by Dr. Christina Florence Lavallée
Strategic Product Manager (Brain Products)
A Brain Computer Interface (BCI) is a valuable tool not only for neuroscientists and researchers for learning how the brain responds to stimuli, but also for end users who may make use of assistive technologies, as well as for hackers, developers, and game designers to add brain controls to their projects.
Are you ready to implement your own BCI?
The combination of Brain Products hardware, LabStreamingLayer (LSL), and the open-source MindAffect platform allows you to easily add brain control to many of your projects in a straightforward and user-friendly way. mindaffectBCI provides a platform with many flexible options no matter what level of experience you have. Beginners who are looking for a functional BCI that works out of the box will already be able to spell words, play games or even control lights in a house. Once you’ve gained expertise or perhaps you already have an advanced understanding of BCIs, you can easily adapt, add, or replace any component of the BCI to suit your own needs.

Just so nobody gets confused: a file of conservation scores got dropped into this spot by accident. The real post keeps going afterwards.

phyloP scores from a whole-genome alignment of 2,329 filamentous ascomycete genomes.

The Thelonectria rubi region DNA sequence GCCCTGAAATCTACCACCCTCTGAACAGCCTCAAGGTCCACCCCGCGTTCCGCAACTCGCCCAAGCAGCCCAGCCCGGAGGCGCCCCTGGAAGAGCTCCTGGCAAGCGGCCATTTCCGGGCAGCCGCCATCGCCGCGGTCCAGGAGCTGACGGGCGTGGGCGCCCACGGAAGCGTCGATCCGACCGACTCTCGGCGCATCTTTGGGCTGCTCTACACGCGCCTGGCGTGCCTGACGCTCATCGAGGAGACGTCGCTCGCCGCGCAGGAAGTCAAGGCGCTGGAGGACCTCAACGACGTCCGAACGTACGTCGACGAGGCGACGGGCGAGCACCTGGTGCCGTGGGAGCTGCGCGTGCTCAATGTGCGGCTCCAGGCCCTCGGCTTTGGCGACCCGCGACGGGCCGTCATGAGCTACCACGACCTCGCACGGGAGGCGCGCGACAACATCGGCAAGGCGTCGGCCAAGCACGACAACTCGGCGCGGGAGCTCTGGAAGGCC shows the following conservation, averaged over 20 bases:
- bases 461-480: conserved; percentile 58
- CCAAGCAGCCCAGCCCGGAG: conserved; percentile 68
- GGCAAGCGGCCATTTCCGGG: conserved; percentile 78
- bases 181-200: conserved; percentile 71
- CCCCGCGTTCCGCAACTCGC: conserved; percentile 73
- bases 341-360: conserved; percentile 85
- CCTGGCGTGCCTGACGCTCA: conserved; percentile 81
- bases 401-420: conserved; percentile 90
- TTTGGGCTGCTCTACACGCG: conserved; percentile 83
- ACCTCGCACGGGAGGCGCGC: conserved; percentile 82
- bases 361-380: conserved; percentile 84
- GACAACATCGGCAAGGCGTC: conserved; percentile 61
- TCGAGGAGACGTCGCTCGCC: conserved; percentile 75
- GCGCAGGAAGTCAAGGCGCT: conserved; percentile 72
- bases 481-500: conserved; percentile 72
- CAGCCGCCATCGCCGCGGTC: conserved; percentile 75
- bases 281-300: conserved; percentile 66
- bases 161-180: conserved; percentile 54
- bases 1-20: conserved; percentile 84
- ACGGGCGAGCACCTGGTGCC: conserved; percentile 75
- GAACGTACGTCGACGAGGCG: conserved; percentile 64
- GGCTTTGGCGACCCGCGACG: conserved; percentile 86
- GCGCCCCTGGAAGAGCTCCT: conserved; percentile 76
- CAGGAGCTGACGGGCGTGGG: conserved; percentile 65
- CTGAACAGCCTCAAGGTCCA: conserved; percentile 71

In our recent BCI+ blog post, we guide you through getting set up with the MindAffect c-VEP-based BCI speller  used together with our mobile amplifier, the LiveAmp and our active, gel-based electrodes1. This powerful combination of hardware and software provides a strong foundation for your BCI research. As for the hardware, our mobile amplifier can easily be used in both naturalistic and lab-based settings; the active electrodes are easy to apply, as well as provide you with excellent signal quality.
Tip: This video shows how to get started with our active electrodes.
On the software side, the Python-based algorithms employed by MindAffect are fast, reliable, robust, and only require minimal training. After you’ve got your hardware set up and are successfully executing your BCI, you can easily develop your own methods, as MindAffect provides ample documentation, examples, and LSL support.
Check out the following video to see just how fast and accurate spelling can be with the powerful combination of the MindAffect c-VEP BCI speller and LiveAmp, with only 8 actiCAP slim electrodes.
 Thielen J, van den Broek P, Farquhar J, Desain P (2015)
Broad-Band Visually Evoked Potentials: Re(con)volution in Brain-Computer Interfacing.
PLOS ONE 10(7): e0133797. https://doi.org/10.1371/journal.pone.0133797
1 The blog post also illustrates how this can be extended to any of our amplifiers.